The first thing to realize is that there are several DIFFERENT types of tools available for rebuilding credit.
They offer different features and benefits, at different prices, and can have substantially different payoffs for your credit.
However, they all work towards the same basic goal. This is an important point to get, so remember it. All the tools available to rebuild credit have one goal, one aim, one purpose.
What is it?
To EVENTUALLY get you APPROVED for the GOOD STUFF.
Notice the three key terms there.
3. Good Stuff
Remember those. We’ll get back to them in a minute.
For now I’m going to cover briefly the tools themselves.
1. Sub-prime (high fee) credit cards. These are usually visa/master cards with huge sign up fees (like $300 for example), high interest rates, and a credit limit that is the size of the signup fee. There is little risk in these cards for the card company. The PLUS side is that it’s a Visa/MasterCard so you can use it anywhere. The downside is that it doesn’t give you much spending power or do much for your debt to credit ratio.
2. Secured Credit Cards. These are cards where deposit money in a savings account that is a "security deposit" to cover the credit limit of the card. So you might have a $500 limit secured credit card for which you had to pay a $500 security deposit and pay a $129 sign up fee. These have basically the same pluses and minuses of a sub-prime unsecured Visa or MasterCard. The "secured" status isn’t exactly great but many of them can go "unsecured" after you’ve proven yourself for a year or two.
3. Merchandise cards. These are NOT the same as a Visa or MasterCard but usually have MUCH larger credit limits, and often involve about the same upfront costs as the first two options. The big confusion with these is that people expect to be able to buy things anywhere with them, or they expect to receive a "real credit card" in the mail. That is NOT how they work.
A merchandise card is a line of credit with a particular merchant, for THEIR MECHANDISE ONLY. It could be digital, or physical goods shipped to your home. Usually the prices are fair, but they can be overpriced sometimes, and usually they aren’t the best mainstream quality stuff.
This is a complaint that some people voice about merchandise cards. They ask things like:
Why would I want to get a credit line for a bunch of eBooks?
Why would I want to buy the computer from their catalog when I can get a better one at my local electronics store for half the price?
These are valid questions.
And the answer is sometimes difficult to understand.
WHY would you get a credit line to buy a bunch of eBooks or overpriced merchandise?
Answer: You wouldn’t.
The purpose of having a merchandise card isn’t really to buy a bunch of junk (be it digital or "real" stuff) that you don’t need.
The purpose of a merchandise card is to get a big credit line showing up on your credit report, in hopes that it will improve your debt to credit ratio and otherwise make you look better to lenders offering "real" credit cards.
Sure, you should buy something. But don’t plan on great deals. Buy something to build payment history and work towards the REAL goal of the merchandise card and any other tool used to rebuild credit.
Do you remember what that goal was?
Let me refresh your memory.
"To EVENTUALLY get you APPROVED for the GOOD STUFF."
Secured credit cards and sub-prime Visas and MasterCards are more usable because you can shop anywhere, but the credit line won’t do much for your debt to credit ratio (which can be helpful, especially if you already have large amounts of debt.)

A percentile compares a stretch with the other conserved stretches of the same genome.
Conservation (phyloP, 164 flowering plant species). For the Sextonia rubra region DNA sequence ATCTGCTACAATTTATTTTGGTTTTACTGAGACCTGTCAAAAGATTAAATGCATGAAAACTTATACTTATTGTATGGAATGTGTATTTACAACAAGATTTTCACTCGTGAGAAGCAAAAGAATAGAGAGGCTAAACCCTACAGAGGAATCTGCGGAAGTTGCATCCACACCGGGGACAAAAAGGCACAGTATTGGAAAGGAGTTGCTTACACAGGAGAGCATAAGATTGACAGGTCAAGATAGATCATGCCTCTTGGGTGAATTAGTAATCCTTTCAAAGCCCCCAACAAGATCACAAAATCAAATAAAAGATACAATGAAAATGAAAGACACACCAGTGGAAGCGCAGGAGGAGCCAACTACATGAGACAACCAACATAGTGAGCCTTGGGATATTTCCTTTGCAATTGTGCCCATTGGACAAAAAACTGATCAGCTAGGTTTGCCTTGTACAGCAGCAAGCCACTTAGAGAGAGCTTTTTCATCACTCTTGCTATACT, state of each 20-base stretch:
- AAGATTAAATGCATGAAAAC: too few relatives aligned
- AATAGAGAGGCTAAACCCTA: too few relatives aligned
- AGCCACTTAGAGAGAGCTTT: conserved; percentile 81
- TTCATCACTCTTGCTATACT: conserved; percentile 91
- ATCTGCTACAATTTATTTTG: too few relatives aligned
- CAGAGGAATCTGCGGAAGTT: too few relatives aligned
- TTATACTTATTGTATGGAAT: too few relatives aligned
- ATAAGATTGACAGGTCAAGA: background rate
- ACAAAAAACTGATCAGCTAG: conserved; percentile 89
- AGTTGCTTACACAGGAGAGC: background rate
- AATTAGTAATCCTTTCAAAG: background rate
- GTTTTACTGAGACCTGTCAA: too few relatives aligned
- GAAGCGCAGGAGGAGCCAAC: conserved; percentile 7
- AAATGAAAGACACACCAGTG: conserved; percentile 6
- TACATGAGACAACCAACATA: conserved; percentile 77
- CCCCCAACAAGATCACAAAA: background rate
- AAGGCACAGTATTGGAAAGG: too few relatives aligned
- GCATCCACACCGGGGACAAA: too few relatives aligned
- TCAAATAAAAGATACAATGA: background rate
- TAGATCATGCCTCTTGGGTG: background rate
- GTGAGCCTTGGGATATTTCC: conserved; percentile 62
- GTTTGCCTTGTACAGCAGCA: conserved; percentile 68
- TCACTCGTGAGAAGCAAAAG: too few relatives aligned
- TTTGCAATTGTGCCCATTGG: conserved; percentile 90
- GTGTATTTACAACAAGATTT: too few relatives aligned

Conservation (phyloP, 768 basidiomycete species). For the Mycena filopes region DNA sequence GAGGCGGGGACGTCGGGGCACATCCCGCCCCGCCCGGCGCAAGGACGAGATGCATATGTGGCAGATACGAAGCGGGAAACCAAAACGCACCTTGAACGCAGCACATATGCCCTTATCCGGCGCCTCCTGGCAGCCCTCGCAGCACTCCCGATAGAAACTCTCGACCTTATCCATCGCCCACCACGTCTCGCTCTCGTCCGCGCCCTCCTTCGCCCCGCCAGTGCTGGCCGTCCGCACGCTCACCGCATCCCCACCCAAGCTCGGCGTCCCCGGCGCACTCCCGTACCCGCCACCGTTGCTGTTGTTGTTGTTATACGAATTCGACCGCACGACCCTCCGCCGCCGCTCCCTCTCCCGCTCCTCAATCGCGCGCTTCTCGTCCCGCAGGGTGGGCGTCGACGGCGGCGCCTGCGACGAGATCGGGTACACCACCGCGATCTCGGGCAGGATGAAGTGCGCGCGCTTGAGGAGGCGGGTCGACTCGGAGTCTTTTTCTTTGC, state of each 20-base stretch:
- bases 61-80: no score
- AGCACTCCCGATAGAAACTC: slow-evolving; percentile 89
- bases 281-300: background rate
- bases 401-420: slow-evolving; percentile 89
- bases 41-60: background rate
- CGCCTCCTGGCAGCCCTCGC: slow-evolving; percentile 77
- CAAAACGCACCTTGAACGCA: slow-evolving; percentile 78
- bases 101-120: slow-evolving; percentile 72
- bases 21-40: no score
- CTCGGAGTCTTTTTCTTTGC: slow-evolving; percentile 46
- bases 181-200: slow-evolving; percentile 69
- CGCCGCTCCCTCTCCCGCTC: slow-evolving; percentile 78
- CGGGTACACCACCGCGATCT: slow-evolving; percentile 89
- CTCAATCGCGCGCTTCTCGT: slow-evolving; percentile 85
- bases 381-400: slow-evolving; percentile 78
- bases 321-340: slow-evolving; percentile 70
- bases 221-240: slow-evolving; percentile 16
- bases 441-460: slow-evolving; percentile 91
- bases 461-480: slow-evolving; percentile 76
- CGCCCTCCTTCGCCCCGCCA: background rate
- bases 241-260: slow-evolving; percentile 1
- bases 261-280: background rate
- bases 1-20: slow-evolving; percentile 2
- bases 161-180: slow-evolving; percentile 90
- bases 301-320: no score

Merchandise cards usually only report to one bureau and aren’t as easy to use because you can’t buy things just anywhere, but they usually offer a big credit line, which by itself can give some people’s credit a substantial boost.
All three of these tools can be useful, as long as they report to at least ONE of the three major credit bureaus. If they report to more than one, that’s even better.
The best approach may be to use a reporting merchandise card (if you can find one) to bump the debt to credit ratio, and get a sub-prime card or secured card for building additional payment history.
And again, don’t complain about the high interest rates, the high upfront costs, or the lack of bells and whistles.
Remember what these tools are for?
"To EVENTUALLY get you APPROVED for the GOOD STUFF."
When your debt to credit ratio has improved and you’ve started to build some positive payment history, even with some dings on your credit you may start to see some QUALITY pre-approved credit card offers showing up at your door.
And that is what the purpose of these credit building tools is.
It isn’t to buy stuff.
It isn’t to get more credit so you can go spend money and bury yourself more.
It’s to build your high credit limit and your payment history so that you can, once again, SOMEDAY get approved for the GOOD STUFF!
Look at these tools as a "foot in the door". The person slamming the door is the lender who can give you the credit cards with all the nice benefits and the good interest rates. These sub-prime credit building tools are what you need to get your foot in the door, and keep it open just enough so that the same lender who slammed the door in your face today will happily open it for you a few months down the road.
If you want to quickly rebuild credit, this is how you do it.
When you look for credit cards to help rebuild credit, don’t expect to find some miracle card with an amazing interest rate… look for the foot in the door.
Plan a strategy that will work for you based on your existing credit problems and your current debt to credit ratio, and work from there.
You may be surprised at how quickly your credit score can start to go up, sometimes without even removing a single negative item from your credit report!